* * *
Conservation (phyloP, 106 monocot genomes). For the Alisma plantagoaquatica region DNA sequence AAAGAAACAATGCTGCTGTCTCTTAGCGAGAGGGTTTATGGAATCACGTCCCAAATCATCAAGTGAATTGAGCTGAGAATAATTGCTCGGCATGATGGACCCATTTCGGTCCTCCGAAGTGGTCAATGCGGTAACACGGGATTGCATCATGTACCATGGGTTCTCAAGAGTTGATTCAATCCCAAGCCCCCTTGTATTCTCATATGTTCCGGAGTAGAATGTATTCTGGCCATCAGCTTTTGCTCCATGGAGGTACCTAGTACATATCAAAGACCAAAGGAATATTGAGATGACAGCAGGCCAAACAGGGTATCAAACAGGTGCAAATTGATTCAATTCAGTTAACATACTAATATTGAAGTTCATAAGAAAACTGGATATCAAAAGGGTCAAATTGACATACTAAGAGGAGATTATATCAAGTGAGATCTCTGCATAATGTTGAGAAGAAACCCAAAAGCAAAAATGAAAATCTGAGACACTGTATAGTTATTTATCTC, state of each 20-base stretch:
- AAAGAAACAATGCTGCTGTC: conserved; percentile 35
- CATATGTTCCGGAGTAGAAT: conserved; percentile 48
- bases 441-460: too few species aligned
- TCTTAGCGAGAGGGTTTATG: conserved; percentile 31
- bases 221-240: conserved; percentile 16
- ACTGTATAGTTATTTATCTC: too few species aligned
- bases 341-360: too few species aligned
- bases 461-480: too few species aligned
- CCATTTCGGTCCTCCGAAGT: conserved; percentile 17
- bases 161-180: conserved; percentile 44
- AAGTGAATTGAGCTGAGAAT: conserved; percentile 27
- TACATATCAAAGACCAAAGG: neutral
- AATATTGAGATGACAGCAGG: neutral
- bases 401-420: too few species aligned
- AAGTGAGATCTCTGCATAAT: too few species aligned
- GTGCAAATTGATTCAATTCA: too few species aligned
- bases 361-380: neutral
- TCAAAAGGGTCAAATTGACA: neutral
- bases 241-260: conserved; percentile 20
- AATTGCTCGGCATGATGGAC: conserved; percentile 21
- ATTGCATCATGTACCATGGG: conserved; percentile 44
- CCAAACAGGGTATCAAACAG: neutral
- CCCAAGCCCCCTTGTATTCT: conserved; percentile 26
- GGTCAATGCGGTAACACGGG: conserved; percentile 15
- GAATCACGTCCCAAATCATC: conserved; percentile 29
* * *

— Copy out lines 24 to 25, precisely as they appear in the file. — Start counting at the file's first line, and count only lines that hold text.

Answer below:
- CCCAAGCCCCCTTGTATTCT: conserved; percentile 26
- GGTCAATGCGGTAACACGGG: conserved; percentile 15